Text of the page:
‘President’ or ‘Clinton’ to search for shots with similar content. Retrieval results are shown in Fig. 9(b). The query also retrieves shots classi?ed with the Italian word “Presidente” (speech transcription and manual annotation), since the “fuzzy” search method is used. Retrieved shots are shown in decreasing order of match. The ?rst shots match both query keywords and show news and anchorman shots related to “President Clinton”. The other shots retrieved match only the keyword “President” and show “President Milosevic” and “President Scalfaro”. The “Previous” and “Next” buttons on the top of the

M. Bertini et al. / Pattern Recognition 35 (2002) 581–591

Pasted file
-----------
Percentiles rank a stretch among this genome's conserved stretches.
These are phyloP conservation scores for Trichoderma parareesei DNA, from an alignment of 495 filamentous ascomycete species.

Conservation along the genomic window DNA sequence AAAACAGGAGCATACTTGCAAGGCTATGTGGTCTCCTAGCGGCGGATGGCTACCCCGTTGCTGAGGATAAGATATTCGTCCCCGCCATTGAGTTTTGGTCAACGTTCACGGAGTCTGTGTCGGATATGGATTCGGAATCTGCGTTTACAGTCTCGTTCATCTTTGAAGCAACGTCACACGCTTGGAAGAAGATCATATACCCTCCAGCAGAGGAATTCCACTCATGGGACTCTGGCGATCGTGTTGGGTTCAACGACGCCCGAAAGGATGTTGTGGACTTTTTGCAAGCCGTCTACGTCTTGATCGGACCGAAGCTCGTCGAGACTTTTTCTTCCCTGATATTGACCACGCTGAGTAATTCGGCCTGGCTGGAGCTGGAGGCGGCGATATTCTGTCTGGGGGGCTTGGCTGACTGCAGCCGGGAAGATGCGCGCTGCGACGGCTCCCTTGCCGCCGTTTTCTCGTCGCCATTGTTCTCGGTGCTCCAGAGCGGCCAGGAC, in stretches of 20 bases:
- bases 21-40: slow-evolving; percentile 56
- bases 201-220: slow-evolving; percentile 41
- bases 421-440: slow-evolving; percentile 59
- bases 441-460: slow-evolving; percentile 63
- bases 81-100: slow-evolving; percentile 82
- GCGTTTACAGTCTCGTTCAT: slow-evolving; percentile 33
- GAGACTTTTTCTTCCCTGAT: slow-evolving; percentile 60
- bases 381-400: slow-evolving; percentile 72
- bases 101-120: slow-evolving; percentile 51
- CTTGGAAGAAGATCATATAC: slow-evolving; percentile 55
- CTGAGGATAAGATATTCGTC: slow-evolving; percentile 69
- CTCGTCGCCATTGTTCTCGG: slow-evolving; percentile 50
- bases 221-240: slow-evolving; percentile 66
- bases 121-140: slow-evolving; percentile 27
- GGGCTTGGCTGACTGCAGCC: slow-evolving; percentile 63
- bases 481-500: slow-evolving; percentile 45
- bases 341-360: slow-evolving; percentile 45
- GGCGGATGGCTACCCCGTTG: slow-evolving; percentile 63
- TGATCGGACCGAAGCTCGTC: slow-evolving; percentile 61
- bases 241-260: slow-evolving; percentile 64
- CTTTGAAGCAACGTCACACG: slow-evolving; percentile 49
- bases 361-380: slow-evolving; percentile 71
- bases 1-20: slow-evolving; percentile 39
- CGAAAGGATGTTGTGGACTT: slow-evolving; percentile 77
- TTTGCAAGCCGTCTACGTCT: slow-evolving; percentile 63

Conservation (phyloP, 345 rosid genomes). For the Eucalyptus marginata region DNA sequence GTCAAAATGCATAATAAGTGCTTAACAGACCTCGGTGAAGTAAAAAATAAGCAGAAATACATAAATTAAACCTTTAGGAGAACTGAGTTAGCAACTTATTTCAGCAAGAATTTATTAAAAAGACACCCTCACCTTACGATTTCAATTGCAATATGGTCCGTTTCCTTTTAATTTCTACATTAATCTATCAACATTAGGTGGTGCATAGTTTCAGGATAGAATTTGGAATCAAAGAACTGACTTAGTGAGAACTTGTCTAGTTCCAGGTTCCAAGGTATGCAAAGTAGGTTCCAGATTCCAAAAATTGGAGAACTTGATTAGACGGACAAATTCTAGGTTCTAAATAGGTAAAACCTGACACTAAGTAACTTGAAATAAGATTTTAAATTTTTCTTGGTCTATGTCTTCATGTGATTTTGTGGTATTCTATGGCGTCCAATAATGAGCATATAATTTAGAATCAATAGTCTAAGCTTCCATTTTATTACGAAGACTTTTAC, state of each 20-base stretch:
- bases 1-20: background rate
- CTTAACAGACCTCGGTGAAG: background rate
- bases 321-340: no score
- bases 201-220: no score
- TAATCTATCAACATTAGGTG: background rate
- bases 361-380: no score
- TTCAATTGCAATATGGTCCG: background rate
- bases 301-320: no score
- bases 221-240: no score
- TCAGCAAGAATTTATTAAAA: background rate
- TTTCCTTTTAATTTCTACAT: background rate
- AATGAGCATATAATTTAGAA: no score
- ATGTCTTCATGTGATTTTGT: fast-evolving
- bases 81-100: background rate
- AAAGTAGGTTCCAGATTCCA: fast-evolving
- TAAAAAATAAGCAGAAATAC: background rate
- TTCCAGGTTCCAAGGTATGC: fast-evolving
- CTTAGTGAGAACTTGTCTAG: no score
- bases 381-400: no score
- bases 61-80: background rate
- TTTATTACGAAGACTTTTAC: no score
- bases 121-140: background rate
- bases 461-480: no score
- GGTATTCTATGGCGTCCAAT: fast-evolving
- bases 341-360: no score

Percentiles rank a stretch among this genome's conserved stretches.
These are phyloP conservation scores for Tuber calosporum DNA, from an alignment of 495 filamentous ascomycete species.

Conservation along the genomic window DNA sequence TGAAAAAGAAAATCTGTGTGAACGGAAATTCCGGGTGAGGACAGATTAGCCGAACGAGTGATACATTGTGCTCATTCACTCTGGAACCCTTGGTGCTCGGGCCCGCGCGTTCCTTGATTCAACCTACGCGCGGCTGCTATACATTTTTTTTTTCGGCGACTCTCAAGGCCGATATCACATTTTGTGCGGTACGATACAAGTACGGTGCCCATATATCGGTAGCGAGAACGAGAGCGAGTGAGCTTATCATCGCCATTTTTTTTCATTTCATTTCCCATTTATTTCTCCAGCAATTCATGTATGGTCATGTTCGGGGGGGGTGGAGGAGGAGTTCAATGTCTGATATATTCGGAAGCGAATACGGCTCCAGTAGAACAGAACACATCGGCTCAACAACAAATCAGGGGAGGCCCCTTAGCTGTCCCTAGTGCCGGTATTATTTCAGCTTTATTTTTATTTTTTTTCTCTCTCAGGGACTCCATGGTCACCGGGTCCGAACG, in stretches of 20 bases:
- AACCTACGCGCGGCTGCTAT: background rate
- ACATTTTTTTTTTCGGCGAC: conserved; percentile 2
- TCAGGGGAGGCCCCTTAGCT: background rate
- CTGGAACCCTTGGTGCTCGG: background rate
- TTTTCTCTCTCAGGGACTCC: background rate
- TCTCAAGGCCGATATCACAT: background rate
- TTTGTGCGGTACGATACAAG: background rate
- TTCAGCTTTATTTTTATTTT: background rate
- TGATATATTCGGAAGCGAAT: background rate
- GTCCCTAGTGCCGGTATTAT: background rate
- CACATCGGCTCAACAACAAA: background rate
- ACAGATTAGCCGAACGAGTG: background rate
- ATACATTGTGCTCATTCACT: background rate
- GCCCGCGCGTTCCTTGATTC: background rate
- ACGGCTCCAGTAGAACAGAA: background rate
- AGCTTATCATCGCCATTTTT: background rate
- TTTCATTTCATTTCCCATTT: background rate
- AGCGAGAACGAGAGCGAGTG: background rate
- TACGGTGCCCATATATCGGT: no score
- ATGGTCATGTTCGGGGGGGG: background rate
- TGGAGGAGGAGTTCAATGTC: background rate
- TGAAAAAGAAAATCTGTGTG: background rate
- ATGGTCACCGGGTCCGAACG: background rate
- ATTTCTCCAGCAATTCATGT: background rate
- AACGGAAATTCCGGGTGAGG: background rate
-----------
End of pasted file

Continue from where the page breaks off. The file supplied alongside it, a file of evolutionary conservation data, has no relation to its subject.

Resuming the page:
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window allow the user to navigate through all the retrieved shots. Selection of a shot key-frame from the output interface allows display of the entire shot through a movie player application. 6. Conclusions This paper presents a system for content-based indexing and retrieval of news videos. The system features content-based shot classi?cation of anchorman and non-realistic shots, to allow the reuse of report shots. Extraction of high-level content descriptors through caption OCR and speech recognition. Shot classi?cation is based on statistical and motion features of the news video structure, so as to provide independence from TV broadcaster style. References